At first, there was a risk that the virus could reach North Korea from China. Nevertheless, in April 2020, expert analysts believed that North Korea had largely succeeded in contain the epidemic.

Still, there were persistent reports of some deaths from COVID. For example, it was reported at the start of the pandemic that 180 soldiers had died from COVID and 3,700 had been quarantined. However, establishing details of what is happening in North Korea is still extremely difficult due to secrecy and poor record keeping.

Extreme measures appear to have been taken both to prevent the spread of news and to keep the virus under control. Sources say that doctors were not allowed to discuss COVID with anyone in order to protect the country’s reputation. The town of Kaesong, near the South Korean border, was closed for three weeks due to one case of COVID.

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Until the end of 2021, the North Korean regime’s approach to the outside world was one of denial. He claimed to be COVID-free, relying on his full control of information, as well as general information authoritarian restrictions on the population. Although the outside world did not believe North Korea was entirely case-free, the leadership managed to maintain internal control.

However, this strategy of containment has had serious consequences for North Korea’s economy, as trade with China has dwindled to a trickle and the country, already subject to very severe sanctions by the States. States, had to face a serious and growing crisis. food shortage.

Kim Jong-un’s regime has rejected foreign aid to help deal with the pandemic. In July 2021, North Korea was offered and rejected two million doses of the AstraZeneca vaccine. He also refused the three million doses of the Chinese vaccine Sinovac which were allocated to North Korea by the global immunization team. Instead, Kim continued to deal with the pandemic in her his own way.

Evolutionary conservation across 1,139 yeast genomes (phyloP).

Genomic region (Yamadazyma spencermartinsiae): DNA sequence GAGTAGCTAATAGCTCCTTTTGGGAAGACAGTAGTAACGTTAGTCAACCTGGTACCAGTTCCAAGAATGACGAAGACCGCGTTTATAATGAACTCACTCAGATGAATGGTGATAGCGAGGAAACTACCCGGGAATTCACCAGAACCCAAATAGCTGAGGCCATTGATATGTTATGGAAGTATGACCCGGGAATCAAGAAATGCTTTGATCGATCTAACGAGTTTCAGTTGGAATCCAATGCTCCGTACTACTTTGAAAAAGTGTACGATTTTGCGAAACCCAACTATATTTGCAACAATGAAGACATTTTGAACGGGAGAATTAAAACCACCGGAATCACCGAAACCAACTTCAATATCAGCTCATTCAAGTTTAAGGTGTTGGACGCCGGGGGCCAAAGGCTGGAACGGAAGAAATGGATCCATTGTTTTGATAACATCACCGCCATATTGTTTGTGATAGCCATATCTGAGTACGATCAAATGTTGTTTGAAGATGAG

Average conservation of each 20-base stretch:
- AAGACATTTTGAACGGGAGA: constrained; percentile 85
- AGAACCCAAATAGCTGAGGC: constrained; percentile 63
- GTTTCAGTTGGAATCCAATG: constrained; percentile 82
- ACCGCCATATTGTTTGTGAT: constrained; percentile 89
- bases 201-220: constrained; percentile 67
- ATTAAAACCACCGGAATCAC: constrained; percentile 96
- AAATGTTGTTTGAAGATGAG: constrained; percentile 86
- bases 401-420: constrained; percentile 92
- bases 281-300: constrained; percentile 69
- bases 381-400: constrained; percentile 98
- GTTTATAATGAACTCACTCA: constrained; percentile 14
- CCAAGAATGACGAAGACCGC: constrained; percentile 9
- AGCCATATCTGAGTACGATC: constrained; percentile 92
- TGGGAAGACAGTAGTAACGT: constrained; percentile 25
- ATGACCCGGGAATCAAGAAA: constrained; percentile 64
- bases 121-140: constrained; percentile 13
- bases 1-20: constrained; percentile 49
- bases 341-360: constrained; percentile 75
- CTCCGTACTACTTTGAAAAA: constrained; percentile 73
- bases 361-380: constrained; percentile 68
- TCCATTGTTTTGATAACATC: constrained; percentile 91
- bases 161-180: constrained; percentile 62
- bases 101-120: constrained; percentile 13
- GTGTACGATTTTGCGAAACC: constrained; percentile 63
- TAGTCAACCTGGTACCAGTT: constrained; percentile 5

For now, the greatest danger to Kim’s authoritarian regime does not come from the general population, but from the the country’s elite. However, from the start of the pandemic, North Korean leaders did everything possible to protect the elite, providing masks, requiring social distancing and privileged access to health care.

The elderly in remote rural areas are the most exposed. But the combination of growing food shortages, the economic consequences of domestic restrictions, slowing trade and the near collapse of informal markets due to trade restrictions mean that there are real risks to the stability of North Korea. Kim may be forced to accept more international aid and reduce the sanctions burden to control the situation.

This may explain the recent frequency of missile launches and preparations for a new nuclear test. As in the past, North Korea may seek to pressure the international community to increase its bargaining power with the United States.

It is not yet known how the United States will react.The conversation

Christopher Bluthis a professor of international relations and security at University of Bradford. This article is republished from The conversation under Creative Commons license. Read it original article.